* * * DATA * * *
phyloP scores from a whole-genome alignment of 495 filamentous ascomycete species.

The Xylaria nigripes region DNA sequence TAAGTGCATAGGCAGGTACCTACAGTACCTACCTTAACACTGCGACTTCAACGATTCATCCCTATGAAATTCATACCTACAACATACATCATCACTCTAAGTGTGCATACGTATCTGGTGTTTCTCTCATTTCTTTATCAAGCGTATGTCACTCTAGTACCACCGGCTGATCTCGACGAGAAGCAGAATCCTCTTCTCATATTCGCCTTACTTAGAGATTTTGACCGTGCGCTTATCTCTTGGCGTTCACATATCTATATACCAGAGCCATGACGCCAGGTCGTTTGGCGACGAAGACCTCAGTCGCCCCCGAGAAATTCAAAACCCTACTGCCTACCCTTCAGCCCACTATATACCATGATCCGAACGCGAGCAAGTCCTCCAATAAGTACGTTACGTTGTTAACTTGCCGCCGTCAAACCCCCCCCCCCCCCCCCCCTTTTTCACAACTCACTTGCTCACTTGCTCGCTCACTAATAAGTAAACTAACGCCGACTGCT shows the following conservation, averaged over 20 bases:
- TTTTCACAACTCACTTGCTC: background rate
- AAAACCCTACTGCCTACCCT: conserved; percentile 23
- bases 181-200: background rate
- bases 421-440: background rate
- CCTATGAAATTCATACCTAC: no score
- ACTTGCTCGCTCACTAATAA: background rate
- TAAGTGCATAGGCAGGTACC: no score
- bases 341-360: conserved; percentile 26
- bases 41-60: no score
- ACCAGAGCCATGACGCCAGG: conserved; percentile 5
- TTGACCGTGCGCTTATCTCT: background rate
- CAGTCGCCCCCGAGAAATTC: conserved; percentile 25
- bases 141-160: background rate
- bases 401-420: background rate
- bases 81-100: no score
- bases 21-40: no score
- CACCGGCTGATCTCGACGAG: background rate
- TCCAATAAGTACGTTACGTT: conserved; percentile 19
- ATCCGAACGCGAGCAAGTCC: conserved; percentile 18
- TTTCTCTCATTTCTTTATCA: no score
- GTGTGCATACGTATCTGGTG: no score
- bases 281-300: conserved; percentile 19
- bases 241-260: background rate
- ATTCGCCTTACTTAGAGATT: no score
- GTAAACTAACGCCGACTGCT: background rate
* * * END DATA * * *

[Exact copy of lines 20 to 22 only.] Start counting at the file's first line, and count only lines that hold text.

- TCCAATAAGTACGTTACGTT: conserved; percentile 19
- ATCCGAACGCGAGCAAGTCC: conserved; percentile 18
- TTTCTCTCATTTCTTTATCA: no score